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Confusion over natural claims drives free-from ‘revolution’

Confusion over what the term ‘natural’ means when applied to food products is driving a free-from “revolution”, says consumer behaviour specialist Mintel.

Analyzing consumer trends in Canada, Mintel researchers say that while natural food and drink appears to have gone mainstream in the country, confusion around what ‘natural’ actually means is driving growth in free-from based propositions.

Research from Mintel Global New Products Database (GNPD) reveals that there was a 366% increase in ‘GMO-free’ claims on natural food/drink launches in Canada from 2007-17*, while ‘no additives/preservatives’ claims grew 21%**. Meanwhile, relatively less specific claims such as ‘all natural product’ declined 62% in the same time period***.

Although natural/organic food and drink shoppers are most likely to agree that foods and beverages with natural/organic claims are better for you (42%), Mintel’s research reveals confusion among some consumers about what that actually means. For example, shoppers are just as likely to agree that natural/organic foods and beverages offer clear benefits (22%) as they are to say that foods with natural/organic claims are a gimmick (19%).

The research shows that consumers can more easily define organic claims than natural claims as shoppers are significantly more likely to consider organic products as being free of certain additives, including free of pesticides (53% vs 35% natural), preservative-free (46% vs 39%) and hormone-free (41% vs 30%).

“Natural claims are evolving to provide greater clarity about the benefits of these products as consumers increasingly demand total transparency from food and drink companies, as noted in Mintel’s 2018 Global Food and Drink Trend ‘Full Disclosure.’ Manufacturers, companies and brands are responding by providing more defined positioning, including substituting vague claims like ‘all natural’ in favour of more specific claims such as ‘GMO-free’ or ‘preservative-free.’ As such, focusing on free-from positioning appears to be a more direct means to communicate the inherent value of natural/organic products,” said Joel Gregoire, Associate Director, Canada Food and Drink Reports, at Mintel.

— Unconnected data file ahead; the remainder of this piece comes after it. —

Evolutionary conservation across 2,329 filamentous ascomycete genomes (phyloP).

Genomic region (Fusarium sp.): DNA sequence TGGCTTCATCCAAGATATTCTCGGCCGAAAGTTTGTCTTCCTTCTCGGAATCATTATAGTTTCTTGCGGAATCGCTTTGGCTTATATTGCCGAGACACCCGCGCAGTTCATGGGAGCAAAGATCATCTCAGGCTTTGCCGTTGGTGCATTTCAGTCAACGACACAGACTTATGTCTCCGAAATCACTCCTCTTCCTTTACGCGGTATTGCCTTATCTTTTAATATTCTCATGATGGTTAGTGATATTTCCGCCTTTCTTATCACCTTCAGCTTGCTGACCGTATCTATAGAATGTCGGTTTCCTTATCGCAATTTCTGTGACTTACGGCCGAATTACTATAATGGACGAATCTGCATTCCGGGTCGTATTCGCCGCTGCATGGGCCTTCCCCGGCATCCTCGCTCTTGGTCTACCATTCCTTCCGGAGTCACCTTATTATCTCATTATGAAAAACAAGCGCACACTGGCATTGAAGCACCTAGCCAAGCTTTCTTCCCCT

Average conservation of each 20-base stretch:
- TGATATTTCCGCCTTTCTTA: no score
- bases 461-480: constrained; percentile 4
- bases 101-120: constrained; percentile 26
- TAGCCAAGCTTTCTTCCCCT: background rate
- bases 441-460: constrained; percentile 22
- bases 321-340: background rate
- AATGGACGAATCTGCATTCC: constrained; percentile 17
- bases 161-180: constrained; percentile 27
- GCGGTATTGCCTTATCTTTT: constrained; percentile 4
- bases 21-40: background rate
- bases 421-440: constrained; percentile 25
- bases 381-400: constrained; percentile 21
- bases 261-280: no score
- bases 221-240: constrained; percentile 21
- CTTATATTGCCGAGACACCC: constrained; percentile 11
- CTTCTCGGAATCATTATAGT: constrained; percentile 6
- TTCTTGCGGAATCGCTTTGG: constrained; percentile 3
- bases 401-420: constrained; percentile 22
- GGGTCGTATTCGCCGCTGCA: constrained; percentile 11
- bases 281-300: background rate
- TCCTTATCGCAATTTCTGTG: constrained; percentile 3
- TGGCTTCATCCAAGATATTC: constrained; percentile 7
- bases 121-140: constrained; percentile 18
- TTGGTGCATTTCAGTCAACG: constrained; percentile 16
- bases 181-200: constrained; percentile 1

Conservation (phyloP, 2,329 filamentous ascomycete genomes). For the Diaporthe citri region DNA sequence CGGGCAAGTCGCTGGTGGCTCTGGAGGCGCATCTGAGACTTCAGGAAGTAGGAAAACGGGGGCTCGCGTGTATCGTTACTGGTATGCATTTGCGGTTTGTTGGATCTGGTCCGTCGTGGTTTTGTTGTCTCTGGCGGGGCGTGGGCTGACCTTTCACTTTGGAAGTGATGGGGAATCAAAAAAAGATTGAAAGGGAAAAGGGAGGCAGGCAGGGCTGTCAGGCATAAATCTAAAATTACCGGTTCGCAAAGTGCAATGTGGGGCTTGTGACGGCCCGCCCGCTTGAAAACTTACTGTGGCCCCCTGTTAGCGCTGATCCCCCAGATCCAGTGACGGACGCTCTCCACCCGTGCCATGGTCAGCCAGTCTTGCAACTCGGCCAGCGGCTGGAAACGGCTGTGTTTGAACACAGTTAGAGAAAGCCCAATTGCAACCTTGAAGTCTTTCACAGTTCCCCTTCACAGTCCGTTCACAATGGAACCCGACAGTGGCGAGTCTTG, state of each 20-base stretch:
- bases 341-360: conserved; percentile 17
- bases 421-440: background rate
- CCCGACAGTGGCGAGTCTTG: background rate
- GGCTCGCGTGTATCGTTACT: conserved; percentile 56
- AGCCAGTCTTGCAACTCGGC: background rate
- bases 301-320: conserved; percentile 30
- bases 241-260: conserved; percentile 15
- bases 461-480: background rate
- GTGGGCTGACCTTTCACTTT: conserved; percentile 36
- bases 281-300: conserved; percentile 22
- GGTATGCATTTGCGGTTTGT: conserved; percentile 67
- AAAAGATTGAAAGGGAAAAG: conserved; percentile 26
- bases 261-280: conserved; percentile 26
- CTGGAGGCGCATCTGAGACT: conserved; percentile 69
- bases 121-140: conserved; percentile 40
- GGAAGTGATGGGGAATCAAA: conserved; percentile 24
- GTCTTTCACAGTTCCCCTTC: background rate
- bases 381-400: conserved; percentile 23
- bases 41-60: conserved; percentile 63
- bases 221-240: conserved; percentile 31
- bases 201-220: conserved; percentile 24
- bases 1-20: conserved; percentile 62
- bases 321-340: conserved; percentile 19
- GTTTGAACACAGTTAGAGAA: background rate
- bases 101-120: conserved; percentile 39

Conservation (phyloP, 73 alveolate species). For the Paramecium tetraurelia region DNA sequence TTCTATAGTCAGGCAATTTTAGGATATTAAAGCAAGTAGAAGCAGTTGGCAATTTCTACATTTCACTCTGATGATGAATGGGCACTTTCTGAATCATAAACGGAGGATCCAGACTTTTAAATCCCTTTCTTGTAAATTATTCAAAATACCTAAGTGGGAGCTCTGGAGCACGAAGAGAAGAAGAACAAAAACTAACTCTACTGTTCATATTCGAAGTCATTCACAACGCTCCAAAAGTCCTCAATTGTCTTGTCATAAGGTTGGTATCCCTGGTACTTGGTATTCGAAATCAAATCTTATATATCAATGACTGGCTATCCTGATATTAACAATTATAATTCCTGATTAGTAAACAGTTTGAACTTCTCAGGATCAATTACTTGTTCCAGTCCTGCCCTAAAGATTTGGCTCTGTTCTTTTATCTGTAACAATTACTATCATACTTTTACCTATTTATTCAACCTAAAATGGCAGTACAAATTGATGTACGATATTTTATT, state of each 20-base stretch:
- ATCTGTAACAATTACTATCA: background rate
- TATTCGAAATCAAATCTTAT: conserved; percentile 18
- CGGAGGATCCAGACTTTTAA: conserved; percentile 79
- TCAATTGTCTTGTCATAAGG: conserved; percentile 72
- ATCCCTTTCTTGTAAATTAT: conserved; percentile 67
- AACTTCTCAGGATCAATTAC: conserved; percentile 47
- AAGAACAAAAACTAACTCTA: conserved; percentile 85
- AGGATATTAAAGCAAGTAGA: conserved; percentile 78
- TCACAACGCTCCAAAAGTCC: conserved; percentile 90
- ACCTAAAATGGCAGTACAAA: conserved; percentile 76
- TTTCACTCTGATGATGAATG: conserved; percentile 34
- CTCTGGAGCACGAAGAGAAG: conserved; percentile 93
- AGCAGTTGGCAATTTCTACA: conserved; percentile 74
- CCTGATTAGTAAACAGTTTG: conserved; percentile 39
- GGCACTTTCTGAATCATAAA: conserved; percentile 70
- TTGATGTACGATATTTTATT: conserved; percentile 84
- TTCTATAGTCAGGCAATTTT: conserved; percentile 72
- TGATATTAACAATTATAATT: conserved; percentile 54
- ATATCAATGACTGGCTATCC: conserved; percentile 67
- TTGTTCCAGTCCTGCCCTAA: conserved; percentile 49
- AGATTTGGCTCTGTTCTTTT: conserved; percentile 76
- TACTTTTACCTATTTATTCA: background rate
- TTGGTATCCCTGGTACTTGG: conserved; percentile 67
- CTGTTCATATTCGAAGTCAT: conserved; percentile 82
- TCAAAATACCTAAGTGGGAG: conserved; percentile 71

Despite the fact that some consumers are unclear about the perceived health benefits of natural and organic products, it seems consumers are adding them to their grocery carts more and more. Three in 10 (29%) shoppers say they are buying more natural foods and beverages in 2018 compared to a year ago—more than four times the percentage of consumers who say they are buying less (7%). Meanwhile, 28% of shoppers say they’re buying more organic foods and beverages this year compared to 11% who say they’re buying less.

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About the Author

Jim Manson

Writer & Editor
Jim Manson is editor-in-chief of Diversified Communications UK‘s natural and organic publishing portfolio. He’s written widely on environment and development issues for specialist magazines and national media, including the Financial Times, The Guardian, The Times, and World Bank Urban Age

Articles by Jim Manson

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